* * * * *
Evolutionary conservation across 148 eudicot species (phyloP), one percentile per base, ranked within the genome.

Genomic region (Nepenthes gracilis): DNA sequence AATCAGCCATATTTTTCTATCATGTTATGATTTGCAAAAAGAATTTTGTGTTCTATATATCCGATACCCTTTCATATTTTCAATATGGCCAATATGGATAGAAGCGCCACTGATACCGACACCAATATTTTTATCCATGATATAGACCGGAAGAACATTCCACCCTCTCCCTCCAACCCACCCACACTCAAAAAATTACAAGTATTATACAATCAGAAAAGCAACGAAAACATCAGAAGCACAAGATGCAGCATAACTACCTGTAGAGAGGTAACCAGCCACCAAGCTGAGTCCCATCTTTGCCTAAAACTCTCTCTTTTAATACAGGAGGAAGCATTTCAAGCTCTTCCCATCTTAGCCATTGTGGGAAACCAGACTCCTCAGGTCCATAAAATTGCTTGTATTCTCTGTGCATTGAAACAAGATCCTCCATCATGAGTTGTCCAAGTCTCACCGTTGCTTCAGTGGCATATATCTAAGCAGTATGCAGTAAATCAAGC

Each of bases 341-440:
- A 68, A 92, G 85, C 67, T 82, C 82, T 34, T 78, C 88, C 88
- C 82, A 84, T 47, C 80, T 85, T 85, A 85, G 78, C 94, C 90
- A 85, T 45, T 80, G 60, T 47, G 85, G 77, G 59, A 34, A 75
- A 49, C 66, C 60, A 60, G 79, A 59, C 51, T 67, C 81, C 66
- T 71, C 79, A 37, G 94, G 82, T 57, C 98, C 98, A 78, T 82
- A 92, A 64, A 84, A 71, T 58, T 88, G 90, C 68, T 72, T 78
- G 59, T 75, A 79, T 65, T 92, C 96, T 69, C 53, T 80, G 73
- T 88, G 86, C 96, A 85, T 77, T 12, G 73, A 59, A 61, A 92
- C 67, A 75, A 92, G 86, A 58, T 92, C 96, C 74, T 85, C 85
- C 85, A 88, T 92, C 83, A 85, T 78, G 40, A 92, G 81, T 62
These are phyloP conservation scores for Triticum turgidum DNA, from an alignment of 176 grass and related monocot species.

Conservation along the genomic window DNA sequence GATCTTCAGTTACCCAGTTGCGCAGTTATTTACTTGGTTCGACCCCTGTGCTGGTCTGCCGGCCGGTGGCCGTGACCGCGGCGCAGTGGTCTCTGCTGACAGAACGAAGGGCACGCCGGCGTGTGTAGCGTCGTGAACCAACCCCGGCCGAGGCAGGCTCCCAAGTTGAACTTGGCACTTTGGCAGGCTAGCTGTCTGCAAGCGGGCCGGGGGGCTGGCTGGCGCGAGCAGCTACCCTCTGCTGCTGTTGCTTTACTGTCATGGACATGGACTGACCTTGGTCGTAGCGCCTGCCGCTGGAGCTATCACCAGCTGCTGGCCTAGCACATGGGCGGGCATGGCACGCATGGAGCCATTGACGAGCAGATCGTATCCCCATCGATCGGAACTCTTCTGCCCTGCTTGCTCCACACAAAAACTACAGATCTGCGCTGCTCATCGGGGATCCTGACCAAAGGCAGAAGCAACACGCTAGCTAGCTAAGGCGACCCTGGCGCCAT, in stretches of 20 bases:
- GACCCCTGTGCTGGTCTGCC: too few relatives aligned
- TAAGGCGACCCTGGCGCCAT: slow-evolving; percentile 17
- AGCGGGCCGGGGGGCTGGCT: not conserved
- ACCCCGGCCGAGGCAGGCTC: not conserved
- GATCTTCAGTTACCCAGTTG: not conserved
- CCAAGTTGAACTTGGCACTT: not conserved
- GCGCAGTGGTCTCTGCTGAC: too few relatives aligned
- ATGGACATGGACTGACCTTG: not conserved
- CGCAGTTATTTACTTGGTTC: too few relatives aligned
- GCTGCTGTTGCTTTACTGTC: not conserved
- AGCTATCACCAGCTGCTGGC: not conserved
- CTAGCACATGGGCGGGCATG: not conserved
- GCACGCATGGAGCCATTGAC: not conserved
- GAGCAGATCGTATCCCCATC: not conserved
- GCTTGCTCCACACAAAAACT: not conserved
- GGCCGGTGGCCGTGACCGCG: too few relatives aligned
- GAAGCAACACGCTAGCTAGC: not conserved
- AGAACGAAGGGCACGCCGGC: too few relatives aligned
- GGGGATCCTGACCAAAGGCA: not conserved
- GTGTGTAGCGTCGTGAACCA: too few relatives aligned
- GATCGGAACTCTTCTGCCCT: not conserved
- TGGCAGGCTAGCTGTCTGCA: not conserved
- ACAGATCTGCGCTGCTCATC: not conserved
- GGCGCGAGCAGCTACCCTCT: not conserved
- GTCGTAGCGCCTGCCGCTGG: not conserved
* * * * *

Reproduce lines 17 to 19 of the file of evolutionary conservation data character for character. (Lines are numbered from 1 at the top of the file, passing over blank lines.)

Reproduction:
- TAAGGCGACCCTGGCGCCAT: slow-evolving; percentile 17
- AGCGGGCCGGGGGGCTGGCT: not conserved
- ACCCCGGCCGAGGCAGGCTC: not conserved